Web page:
Sharp differences over how a vaunted 'Banking Union' would close failing banks before they seriously damage the underlying economy surfaced at an EU finance ministers meeting Friday.
Embraced initially as essential to head off future crises, several member states, including Germany and non-euro Britain, are now reluctant to give up their right to supervise their own banks.
The sticking point is a proposed Single Resolution Mechanism to work with the Single Supervisory Mechanism approved Thursday by the European Parliament.
A deposit guarantee system to reassure depositors their money is safe would then complete the Banking Union, aimed at preventing a repeat of the taxpayer having to rescue failed lenders at huge cost.
EU Financial Markets Commissioner Michel Barnier said there had been "a challenging debate" between the bloc's 28 finance ministers over the resolution mechanism, especially its legal basis.
The current plan is that it could legally operate under the European Commission, the EU's executive arm.
"The Commission is not looking for an additional role, it is necessary only that the system works," Barnier said, stressing that "just having national regulators is not enough" to tackle the problem.
Barnier noted that German Finance Minister Wolfgang Schaeuble believed the resolution mechanism required treaty change.
But whatever the case, Barnier underlined the need to put something in place quickly.
"If someone has a different proposal which would work just as well, we would look at it very carefully," he said.
Schaeuble said that Berlin wanted an "efficient mechanism as soon as possible" within current treaty provisions.
"And if we want to have an even more efficient mechanism, we have to agree as soon as possible on a limited treaty change," he added.
Any treaty change, however, is likely to be fraught, with old wounds reopened.
British Prime Minister David Cameron has said he would use any review of the treaty as a chance to repatriate powers from Brussels.
And Britain has been reluctant to go along with Banking Union given London's status as one of the world's largest financial hubs and home to many of the globe's biggest banks.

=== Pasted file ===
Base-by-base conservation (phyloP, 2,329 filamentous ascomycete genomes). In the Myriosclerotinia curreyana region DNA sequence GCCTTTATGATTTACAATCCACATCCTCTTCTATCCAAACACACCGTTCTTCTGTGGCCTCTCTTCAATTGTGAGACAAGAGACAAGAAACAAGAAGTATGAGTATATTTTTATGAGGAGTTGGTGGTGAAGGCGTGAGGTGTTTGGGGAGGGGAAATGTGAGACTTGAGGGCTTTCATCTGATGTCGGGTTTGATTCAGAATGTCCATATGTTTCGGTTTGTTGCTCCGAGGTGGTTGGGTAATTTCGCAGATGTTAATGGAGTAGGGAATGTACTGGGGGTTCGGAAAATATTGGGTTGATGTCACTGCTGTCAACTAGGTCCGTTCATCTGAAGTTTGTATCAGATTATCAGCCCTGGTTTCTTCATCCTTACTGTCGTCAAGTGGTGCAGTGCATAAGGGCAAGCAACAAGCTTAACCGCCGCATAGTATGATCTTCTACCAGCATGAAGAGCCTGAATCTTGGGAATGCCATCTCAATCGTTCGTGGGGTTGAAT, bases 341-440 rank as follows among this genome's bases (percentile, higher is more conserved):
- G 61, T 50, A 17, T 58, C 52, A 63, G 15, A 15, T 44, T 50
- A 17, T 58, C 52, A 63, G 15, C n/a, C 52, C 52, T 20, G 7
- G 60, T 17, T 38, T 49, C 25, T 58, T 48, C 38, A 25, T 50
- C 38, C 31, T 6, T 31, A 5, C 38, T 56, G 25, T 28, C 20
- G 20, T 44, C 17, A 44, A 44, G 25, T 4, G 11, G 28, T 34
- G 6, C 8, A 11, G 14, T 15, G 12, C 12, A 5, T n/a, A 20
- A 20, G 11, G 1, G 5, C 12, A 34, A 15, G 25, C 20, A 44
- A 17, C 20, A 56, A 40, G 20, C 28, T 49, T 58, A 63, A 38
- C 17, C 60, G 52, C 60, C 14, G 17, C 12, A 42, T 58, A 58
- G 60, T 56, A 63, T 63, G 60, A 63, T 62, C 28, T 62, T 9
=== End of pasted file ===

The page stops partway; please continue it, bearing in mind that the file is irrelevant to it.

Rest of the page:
Earlier Friday, the 17 eurozone finance ministers warned against complacency as the economy recovers from a record recession, insisting that the return to growth should not mean an end to reform.
The bailed-out countries especially must stick to their targets, with no compromise, even though it is expected some such as Greece need further help.
"The economic outlook is improving," Jeroen Dijsselbloem, head of the Eurogroup of finance ministers, told a press conference, but added that unemployment stuck at 12 percent "is still too high."
"We need to carry on with all our policies with strong resolve," he said, citing reforms which now allow Brussels to vet national budgets before approval to ensure they meet EU rules on the deficit and debt.
Dijsselbloem said the Eurogroup would hold an additional meeting on November 22 to review the draft budgets and the overall situation in the bloc.
Nearly all member states have breached the deficit and debt rules by a wide margin, made worse by the costs of bailing out failed banks.
France in particular has struggled for growth and EU Economics Affairs Olli Rehn called on Paris to push through more reforms and tackle high labour costs in particular.
French Finance Minister Pierre Moscovici insisted the government was doing just that and was at the forefront of recovery with growth of 0.5 percent in the second quarter.
On Cyprus, the eurozone ministers approved payment of its next 1.5 billion euros aid tranche under a controversial bailout which roped in large depositors in the wind up of one of the island's biggest banks.
Dijsselbloem made no specific comment on Greece -- twice bailed-out and now expected to need a third wave of help -- saying the November meeting would review the situation in all EU states.
Portugal has run into serious problems after key parts of its rescue were ruled illegal, but Dijsselbloem said he prefered it stick to agreed targets, especially for the public deficit which Lisbon wanted to ease next year.
Slovenia was meanwhile making progress in winding down problem lenders, he said, amid speculation the country also might need a rescue.
Slovenian Finance Minister Uros Cufer said the government needed no help.
"Our accounts are full so I think we are very well positioned to do it ourselves," Cufer said.